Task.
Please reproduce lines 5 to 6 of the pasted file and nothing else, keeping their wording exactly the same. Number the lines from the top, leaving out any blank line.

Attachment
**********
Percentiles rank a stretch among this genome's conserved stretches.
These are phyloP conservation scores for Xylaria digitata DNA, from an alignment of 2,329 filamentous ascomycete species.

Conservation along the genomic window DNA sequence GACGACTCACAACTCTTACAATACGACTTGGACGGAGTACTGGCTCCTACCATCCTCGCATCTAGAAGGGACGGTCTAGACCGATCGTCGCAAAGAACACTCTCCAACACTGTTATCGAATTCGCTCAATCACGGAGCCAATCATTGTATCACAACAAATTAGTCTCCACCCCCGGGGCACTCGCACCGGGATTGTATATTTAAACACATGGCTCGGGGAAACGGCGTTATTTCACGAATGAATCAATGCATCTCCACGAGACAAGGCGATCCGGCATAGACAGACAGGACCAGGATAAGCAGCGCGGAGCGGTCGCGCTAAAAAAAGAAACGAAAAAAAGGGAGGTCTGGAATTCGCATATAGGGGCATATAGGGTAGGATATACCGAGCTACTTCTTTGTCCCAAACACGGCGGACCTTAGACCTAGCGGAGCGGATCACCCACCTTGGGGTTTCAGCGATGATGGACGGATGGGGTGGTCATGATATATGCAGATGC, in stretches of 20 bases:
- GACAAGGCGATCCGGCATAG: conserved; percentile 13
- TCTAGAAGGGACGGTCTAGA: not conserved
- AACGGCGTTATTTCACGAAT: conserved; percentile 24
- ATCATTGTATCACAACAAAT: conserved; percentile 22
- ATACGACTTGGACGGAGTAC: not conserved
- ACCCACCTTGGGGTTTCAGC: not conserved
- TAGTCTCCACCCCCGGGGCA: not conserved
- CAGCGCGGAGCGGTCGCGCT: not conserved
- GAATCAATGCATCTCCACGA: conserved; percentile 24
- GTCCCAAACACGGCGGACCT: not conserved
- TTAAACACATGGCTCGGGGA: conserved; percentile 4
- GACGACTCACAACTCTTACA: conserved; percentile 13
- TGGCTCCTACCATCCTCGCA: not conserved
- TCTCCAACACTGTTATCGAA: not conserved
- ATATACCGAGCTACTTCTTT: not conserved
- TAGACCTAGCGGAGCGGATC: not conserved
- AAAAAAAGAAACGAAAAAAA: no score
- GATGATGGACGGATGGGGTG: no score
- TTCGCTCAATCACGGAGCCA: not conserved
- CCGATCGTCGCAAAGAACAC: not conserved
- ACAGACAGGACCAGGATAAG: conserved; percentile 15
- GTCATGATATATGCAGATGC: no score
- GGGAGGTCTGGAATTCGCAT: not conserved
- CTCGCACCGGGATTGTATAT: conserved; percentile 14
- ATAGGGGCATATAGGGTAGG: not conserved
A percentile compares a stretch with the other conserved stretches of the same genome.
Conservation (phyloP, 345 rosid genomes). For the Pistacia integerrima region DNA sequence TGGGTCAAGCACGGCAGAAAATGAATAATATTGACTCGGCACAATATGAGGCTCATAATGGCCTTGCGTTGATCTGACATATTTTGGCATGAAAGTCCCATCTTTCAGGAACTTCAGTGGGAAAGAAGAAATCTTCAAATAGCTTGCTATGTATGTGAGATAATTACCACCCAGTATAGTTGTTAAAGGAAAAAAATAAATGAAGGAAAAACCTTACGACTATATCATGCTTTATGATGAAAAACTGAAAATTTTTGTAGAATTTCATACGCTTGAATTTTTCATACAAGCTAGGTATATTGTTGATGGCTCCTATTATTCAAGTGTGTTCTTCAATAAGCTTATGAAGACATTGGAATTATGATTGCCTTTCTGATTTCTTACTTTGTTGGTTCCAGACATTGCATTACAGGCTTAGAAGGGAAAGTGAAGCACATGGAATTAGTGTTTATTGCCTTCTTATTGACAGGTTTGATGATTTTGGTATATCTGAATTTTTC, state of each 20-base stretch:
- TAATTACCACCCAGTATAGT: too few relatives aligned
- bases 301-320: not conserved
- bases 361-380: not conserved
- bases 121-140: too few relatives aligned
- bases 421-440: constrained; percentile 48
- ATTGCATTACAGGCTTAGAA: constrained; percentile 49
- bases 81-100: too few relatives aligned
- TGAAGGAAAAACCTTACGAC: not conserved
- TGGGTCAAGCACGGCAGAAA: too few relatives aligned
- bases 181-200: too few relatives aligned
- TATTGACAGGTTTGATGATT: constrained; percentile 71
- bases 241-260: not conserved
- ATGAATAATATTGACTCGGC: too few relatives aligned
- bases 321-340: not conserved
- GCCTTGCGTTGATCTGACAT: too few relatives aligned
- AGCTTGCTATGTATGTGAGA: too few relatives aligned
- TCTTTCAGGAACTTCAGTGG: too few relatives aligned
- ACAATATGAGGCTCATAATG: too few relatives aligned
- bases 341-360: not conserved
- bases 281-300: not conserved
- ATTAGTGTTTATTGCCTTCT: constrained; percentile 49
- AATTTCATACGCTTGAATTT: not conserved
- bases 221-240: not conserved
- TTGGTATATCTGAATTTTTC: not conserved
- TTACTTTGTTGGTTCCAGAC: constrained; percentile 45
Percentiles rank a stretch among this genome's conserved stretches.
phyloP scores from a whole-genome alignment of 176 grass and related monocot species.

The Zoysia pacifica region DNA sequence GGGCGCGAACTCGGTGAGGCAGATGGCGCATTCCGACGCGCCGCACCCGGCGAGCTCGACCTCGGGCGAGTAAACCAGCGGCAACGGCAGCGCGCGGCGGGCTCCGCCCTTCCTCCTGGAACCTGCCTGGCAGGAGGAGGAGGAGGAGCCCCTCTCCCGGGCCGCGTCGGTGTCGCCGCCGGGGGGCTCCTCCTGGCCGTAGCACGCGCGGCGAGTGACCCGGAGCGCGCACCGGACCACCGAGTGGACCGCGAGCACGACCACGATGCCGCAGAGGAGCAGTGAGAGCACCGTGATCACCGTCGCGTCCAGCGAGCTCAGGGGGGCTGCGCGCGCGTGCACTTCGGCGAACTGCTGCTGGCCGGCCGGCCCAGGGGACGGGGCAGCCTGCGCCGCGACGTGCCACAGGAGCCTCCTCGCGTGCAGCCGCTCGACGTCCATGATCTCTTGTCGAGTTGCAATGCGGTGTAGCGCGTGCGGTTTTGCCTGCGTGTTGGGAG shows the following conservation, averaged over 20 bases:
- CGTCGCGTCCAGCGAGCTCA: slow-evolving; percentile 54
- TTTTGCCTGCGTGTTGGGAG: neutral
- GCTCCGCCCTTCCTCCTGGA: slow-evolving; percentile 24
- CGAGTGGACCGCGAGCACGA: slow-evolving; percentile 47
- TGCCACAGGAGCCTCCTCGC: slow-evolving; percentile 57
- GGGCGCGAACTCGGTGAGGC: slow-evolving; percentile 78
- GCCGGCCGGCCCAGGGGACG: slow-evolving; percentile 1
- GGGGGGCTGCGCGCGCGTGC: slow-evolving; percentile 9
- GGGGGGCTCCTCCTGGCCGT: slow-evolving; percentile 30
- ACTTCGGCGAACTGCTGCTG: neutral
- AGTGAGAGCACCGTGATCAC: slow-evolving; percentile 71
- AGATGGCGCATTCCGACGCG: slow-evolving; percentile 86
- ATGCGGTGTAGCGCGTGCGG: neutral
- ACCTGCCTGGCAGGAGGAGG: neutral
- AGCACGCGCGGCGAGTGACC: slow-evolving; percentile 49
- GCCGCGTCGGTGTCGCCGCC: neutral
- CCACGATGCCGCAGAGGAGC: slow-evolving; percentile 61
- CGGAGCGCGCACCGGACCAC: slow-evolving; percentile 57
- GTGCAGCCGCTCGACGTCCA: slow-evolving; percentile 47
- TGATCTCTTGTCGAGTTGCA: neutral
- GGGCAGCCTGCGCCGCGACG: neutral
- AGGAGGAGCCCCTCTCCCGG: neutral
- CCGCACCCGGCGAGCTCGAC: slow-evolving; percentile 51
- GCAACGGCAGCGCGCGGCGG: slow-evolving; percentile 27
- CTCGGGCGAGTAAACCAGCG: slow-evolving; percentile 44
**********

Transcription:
- TCTAGAAGGGACGGTCTAGA: not conserved
- AACGGCGTTATTTCACGAAT: conserved; percentile 24